Now dip each slice into the marinade, then the spice and flour mix (you may need to pat it down if it’s picking up a lot of this- it only needs a light covering) and then dip in the panko and pack on the crumbs. Heat the oil in the frying pan so a little bit of panko dropped in sizzles to the surface, and once it’s hot enough, add in the seitan pieces. I usually do three at a time to avoid overcrowding in the pan.

Each piece only needs a minute or two on each side, and make sure the pan doesn’t get too hot or the panko will start to burn. Once both sides are golden and crispy, take out and drain off the oil on the kitchen roll, and you’re ready to serve.

Sweet potato casserole topped with Ritz crackers, pecans and walnuts

Makes enough for eight


For the mash:
800g sweet potatoes, peeled and chopped into large chunks
100g potato, peeled and chopped into large chunks
250ml soy cream (Alpro works well here)
2 tbsp brown sugar
1 tsp cinnamon
2 tbsp vegan margarine

For the topping:
150g crumbled Ritz crackers
2 tbsp vegan margarine
150g chopped nuts- a mix of walnuts and pecans works really well
2 tbsp brown sugar

Preheat the oven to 170°C. Boil the sweet potatoes and regular potatoes in salted water until soft. Drain and mash, combining the cream, sugar, cinnamon and margarine in, so it becomes a really creamy consistency. Pack into a greased casserole dish.
Now blend the Ritz crackers, margarine, nuts and sugar. Sprinkle on top of the mash and bake for half an hour in the oven- remove just before the topping gets darker than a deep brown.

This will keep really well for days on end- and if you fancy making it a bit lighter, you can also halve the topping amounts and it will still be super filling and more-ish.

Pumpkin pie with whipped coconut cream and crushed Oreos

Makes eight large slices

300g Jus-Rol shortcrust pastry (or similar vegan brand of shortcrust pastry)

For the filling:
1 and ½ x 425g tins of pumpkin puree (such as Libby’s), or around 650g of homemade pumpkin puree
60ml maple syrup
60g brown sugar
100ml almond milk
1 tbsp olive oil or melted coconut oil
2 and ½ tbsp cornflour
1 tsp grated nutmeg
1 tsp ginger
1 tsp cinnamon
¼ tsp sea salt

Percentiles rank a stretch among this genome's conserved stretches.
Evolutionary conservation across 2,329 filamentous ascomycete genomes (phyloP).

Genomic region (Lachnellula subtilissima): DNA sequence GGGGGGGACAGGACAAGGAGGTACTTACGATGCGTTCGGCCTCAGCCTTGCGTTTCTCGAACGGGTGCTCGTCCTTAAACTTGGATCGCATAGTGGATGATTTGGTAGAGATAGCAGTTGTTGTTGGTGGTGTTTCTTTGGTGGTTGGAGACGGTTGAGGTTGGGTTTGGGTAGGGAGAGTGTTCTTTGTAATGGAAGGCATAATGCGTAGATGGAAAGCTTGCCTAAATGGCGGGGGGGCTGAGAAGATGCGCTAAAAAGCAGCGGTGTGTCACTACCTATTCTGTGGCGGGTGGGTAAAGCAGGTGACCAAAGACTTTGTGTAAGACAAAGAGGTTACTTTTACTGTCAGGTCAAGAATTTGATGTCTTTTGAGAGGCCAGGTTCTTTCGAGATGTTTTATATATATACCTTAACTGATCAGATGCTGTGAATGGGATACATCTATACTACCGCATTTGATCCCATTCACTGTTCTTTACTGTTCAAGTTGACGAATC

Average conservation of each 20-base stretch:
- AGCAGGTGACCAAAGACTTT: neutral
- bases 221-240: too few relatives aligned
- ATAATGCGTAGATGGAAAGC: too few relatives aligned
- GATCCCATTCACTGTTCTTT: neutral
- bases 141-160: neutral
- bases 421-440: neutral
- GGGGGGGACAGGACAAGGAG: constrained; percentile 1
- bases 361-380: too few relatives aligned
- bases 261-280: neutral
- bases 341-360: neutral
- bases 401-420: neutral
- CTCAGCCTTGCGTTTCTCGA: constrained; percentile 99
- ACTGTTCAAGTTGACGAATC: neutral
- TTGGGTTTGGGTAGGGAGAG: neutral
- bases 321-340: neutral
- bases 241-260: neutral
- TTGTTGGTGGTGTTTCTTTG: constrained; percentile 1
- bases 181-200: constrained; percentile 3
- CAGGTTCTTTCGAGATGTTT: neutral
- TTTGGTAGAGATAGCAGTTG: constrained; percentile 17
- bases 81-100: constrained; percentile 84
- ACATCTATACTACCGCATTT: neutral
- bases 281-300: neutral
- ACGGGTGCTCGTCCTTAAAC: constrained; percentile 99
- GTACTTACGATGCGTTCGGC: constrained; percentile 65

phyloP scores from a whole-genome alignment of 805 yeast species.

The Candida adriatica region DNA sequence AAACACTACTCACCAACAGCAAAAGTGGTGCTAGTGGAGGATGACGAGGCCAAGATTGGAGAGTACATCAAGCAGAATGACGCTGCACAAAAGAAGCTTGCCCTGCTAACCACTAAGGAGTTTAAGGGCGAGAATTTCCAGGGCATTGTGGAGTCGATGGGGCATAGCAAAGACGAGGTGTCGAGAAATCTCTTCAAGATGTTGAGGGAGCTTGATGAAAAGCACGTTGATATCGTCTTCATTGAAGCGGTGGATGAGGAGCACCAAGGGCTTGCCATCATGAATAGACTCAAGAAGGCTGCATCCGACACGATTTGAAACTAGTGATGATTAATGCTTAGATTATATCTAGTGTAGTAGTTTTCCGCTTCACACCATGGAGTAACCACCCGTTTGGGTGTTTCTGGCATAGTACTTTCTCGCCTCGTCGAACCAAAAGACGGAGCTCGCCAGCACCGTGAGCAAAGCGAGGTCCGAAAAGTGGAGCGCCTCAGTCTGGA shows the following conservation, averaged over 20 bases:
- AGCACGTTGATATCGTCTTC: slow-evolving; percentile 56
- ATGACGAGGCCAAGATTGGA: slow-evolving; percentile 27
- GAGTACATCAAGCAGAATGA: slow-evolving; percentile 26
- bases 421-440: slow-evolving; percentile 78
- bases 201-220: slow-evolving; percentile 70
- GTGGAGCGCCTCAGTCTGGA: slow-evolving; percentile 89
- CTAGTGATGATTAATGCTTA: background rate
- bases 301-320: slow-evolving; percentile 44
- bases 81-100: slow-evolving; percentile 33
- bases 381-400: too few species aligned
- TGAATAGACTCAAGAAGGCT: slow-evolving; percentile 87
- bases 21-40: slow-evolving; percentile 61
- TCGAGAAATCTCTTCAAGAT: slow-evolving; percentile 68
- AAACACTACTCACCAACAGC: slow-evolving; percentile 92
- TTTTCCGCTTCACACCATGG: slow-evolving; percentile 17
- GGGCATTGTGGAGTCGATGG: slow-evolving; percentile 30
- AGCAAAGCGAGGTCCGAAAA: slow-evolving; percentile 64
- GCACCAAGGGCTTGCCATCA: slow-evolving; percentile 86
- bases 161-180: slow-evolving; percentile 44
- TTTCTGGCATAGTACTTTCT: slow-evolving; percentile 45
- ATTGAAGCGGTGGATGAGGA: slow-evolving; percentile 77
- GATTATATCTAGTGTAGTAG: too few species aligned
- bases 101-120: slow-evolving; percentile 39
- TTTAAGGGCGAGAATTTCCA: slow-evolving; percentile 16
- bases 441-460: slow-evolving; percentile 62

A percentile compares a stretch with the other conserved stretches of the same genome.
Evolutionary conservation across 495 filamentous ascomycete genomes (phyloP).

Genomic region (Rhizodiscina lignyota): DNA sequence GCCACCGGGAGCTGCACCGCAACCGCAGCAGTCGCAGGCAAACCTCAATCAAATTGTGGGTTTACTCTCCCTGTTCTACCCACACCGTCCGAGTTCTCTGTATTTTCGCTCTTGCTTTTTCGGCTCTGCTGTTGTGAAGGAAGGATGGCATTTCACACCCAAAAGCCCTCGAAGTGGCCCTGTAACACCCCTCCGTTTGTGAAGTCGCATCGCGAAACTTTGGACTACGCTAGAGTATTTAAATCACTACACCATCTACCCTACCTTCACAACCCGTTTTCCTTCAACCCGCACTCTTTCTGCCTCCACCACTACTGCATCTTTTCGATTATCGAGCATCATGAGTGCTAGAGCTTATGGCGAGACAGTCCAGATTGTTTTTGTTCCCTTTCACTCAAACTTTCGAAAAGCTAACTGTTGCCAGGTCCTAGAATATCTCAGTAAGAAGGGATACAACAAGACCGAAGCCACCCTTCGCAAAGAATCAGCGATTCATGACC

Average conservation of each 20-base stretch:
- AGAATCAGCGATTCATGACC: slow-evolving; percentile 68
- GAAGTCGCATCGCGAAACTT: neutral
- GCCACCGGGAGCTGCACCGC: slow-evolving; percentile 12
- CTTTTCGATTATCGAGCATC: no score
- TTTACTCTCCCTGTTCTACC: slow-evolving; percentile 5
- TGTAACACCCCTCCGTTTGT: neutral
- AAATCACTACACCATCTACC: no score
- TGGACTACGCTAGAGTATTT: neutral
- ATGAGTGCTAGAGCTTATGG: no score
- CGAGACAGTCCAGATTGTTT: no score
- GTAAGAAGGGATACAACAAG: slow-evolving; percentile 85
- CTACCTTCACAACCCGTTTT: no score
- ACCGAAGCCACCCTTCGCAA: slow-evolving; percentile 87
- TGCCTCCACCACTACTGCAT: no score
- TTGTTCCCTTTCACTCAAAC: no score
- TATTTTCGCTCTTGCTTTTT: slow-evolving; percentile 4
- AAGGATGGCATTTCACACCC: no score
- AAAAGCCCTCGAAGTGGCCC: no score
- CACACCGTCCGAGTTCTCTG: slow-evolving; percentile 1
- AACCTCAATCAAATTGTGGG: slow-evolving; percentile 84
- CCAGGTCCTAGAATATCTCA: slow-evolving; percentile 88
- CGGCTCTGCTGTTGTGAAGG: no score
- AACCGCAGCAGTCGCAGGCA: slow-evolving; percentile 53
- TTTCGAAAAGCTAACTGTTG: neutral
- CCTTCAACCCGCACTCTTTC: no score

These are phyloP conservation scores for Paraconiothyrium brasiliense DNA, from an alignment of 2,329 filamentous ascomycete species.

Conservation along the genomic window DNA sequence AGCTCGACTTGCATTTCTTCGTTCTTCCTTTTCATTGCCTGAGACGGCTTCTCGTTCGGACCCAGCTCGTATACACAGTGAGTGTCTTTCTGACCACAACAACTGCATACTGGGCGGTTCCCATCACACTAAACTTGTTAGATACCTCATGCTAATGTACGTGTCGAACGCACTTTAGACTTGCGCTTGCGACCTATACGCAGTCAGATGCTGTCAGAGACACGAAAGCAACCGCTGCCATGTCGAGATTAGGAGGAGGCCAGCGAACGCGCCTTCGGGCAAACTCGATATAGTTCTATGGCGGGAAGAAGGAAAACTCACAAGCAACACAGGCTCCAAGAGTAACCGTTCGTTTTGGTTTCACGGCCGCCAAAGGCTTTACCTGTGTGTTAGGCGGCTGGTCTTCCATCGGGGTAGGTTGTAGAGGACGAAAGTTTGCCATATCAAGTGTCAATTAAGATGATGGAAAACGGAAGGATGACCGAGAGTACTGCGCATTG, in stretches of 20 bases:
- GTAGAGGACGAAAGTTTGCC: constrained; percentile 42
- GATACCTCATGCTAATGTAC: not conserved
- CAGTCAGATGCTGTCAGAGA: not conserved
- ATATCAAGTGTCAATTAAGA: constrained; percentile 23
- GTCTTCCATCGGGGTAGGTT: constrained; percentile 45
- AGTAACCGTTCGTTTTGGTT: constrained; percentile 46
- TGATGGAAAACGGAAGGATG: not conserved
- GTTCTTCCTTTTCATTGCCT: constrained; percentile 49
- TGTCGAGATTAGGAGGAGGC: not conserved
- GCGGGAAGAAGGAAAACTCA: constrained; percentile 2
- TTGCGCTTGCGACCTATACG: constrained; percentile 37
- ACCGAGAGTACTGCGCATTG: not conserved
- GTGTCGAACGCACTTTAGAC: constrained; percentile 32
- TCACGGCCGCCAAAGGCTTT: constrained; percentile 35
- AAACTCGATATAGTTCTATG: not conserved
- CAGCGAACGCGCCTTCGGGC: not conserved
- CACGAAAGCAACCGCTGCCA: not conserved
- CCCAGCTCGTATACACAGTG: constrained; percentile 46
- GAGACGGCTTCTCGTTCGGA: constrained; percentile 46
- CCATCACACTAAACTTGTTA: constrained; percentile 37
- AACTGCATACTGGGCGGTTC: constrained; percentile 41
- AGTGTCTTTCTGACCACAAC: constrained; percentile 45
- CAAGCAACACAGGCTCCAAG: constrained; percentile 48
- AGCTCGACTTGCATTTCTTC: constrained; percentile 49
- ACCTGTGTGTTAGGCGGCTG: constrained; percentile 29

For the whipped coconut cream:
2x 400g tins of coconut milk with high coconut milk content- look for 60% or more in the ingredients list. Light or low fat coconut milk won’t do the trick, you essentially want the creamiest, fattiest liquid coconut milk you can find to make this whipped cream.
2 tbsp icing sugar
1 tsp vanilla essence

Plus crushed Oreos for crumbling on top, or maple syrup to drizzle

** THE NIGHT BEFORE**= Place both your tins of coconut milk in the fridge to chill.

Preheat the oven to 170°C. Grease a pie or flan tin (I use a 26cm one with a removeable base which works really well with this proportion of ingredients. If yours is a little bit bigger, you might get a thinner pie, but it’s no worry really!).
Roll out the shortcrust pastry so you’ve got enough to cover the tin, and then carefully push it into place around the edges. If there are any cracks, just patch it over with a bit of extra pastry from the edges- you should have some left in the pack for any repairs! Cut around the edges of the pastry to make a neat crust, and set aside.
To make the filling, add all of the filling ingredients to a blender and combine, or do so by hand.
Pour the filling into the pie dish, and bake for just under an hour, or until the top has gone a golden brown colour but before it starts to burn.

Remove the pie from the oven (it may have a little wobble to it- that’s a good sign!) and allow to cool for half an hour. Then set in the fridge for 4-6 hours, or overnight if you can.
When you’re ready to serve, get the coconut milk out of the fridge, open up the cans, and spoon out the solid part of the coconut milk, leaving any watery parts in the can (you can save this for smoothies or to use in soups). Blend the creamy milk with icing sugar and vanilla until it resembles thick whipped cream.

Take the pumpkin pie out of the fridge, slice into pieces, and add a dollop of cream on top. Finish with a sprinkle of crushed Oreos or a drizzle of maple syrup.

Like this? Then you might also be interested in:

Yes, You Can Eat Pasta. Cindy Crawford (And Science) Says So

The Lunch You Can Make To Eat All Week When All Your Pots And Pans Are Dirty

We GIF The Porniest Moments On Jamie’s Comfort Food
Follow Ava on Twitter @Guacandroll or over on her blog Guac And Roll

Tags: Food, Food Glorious Food, ReciPLEASE, Recipes